Birds that come to backyard feeders oftaen stay long enough for you to study them in detail, but not all birds are so cooperative and often a fleeting glimpse is all you get. Learn to get the best look you can under the conditions and to see the entire bird well. First impressions of a bird, especially a new species for you, will give you clues for comparing it with birds you already know. What you are looking for are field marks, those physical clues that include size, shape, color patterns, and behavior, and also the habitat the bird is in and the sounds it may make.Learn to routinely and quickly look at the details of the head; markings on the body, wings, and tail; and the shapes of the bird's parts.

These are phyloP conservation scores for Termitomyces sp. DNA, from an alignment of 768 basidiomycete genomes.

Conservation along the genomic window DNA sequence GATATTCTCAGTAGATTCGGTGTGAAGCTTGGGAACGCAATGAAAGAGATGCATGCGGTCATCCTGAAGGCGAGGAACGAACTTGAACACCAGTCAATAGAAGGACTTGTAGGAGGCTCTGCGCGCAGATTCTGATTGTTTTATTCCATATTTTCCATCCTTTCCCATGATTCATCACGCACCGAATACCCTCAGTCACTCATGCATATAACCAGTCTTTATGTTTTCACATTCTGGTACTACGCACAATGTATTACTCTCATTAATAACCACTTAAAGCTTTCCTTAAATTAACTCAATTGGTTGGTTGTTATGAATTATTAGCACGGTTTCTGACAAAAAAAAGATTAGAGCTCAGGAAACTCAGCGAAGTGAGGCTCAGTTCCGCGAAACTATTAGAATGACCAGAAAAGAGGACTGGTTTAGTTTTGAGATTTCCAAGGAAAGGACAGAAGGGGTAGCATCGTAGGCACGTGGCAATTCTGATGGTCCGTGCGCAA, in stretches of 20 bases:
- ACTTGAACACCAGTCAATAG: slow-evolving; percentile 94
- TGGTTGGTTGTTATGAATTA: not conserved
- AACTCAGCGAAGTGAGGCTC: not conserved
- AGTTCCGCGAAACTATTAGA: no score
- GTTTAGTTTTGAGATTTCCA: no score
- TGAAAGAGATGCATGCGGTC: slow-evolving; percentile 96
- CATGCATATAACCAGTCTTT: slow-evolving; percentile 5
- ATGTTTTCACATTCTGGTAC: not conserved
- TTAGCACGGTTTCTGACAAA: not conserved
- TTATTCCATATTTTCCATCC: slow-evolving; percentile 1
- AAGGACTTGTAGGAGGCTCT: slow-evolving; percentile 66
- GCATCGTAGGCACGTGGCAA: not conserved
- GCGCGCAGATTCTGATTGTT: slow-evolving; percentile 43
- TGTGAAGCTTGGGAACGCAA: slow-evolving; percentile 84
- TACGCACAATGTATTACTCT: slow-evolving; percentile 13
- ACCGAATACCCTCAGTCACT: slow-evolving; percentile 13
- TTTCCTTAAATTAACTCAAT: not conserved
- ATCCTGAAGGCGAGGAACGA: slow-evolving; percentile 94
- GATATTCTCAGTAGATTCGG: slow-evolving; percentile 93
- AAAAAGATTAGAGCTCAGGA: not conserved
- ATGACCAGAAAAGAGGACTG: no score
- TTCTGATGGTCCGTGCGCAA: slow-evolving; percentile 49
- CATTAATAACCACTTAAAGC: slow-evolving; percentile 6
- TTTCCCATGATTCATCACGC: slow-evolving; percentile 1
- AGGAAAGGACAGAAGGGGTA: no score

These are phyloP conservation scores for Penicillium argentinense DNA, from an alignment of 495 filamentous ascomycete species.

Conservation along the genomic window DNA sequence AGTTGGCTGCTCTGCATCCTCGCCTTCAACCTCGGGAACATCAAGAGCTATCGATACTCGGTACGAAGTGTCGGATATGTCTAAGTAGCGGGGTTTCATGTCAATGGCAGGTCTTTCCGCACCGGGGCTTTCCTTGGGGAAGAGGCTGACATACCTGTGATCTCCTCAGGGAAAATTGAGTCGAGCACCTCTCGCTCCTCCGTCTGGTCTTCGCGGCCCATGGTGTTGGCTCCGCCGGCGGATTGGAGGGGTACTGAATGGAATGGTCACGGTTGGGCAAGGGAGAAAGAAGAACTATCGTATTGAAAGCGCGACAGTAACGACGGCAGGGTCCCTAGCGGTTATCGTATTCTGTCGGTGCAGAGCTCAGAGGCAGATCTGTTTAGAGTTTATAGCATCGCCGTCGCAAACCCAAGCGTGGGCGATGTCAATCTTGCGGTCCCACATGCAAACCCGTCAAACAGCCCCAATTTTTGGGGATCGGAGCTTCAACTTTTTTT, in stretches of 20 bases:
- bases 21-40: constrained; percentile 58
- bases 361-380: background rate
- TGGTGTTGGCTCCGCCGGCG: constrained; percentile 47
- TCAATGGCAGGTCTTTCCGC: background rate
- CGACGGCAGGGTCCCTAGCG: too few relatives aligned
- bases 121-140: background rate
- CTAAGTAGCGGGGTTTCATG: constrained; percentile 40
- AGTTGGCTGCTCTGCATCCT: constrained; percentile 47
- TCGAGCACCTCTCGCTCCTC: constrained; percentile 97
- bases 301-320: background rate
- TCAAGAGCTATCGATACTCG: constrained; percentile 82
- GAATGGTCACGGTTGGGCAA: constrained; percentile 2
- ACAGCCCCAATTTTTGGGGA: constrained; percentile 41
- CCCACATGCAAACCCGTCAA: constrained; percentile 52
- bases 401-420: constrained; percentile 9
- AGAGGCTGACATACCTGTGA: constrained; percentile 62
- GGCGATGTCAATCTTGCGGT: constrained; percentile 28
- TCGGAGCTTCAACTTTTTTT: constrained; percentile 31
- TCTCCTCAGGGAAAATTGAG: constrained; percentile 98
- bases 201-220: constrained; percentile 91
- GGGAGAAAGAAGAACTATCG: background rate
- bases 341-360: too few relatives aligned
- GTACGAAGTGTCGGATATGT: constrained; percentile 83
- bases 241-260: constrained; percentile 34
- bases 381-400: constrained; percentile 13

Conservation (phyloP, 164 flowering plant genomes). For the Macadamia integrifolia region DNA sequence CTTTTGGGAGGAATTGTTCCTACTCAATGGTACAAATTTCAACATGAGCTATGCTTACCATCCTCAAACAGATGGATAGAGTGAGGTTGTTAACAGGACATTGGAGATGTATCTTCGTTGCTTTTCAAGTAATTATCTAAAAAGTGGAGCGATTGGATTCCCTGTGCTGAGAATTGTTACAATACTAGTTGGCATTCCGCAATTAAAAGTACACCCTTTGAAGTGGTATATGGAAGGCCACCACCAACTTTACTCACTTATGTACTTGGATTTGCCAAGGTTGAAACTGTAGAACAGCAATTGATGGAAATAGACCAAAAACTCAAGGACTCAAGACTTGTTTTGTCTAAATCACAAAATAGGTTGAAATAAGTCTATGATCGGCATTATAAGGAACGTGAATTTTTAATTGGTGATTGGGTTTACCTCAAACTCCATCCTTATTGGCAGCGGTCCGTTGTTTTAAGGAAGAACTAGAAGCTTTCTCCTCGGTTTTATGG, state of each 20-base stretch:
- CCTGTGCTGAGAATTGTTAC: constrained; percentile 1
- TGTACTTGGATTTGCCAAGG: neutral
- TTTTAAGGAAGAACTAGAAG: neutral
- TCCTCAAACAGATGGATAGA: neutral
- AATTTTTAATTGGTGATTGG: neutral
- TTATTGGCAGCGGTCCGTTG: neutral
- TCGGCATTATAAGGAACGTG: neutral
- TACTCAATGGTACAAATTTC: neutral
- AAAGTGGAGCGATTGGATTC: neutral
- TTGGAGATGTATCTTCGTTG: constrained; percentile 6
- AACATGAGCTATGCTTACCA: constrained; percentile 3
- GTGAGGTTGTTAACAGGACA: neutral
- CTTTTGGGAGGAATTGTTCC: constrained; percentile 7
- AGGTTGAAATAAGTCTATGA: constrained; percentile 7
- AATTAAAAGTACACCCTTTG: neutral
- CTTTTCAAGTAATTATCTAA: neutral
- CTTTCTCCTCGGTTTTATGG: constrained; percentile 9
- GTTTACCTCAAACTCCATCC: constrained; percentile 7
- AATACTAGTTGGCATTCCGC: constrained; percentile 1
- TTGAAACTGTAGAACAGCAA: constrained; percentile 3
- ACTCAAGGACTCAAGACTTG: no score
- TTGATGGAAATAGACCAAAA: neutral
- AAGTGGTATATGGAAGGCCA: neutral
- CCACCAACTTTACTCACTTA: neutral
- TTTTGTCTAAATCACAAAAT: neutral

Forked rounded tan-shaped wedge-shaped pointed
Notched square short long wine or tail markings
Bars bands spots contrasting colors
Cone - shaped needlelike hooked decurved spatulate long or short
The behavior of the bird will also provide clues to its identity. Does it bob, wag, or pump its tail either up and down or back and forth? Note its flight pattern.
Many expert birders rely on their ears as much as their eyes to identify birds. Any of the many cassette tapes, CDs, or videos can help you learn the songs, calls, and other sounds birds make.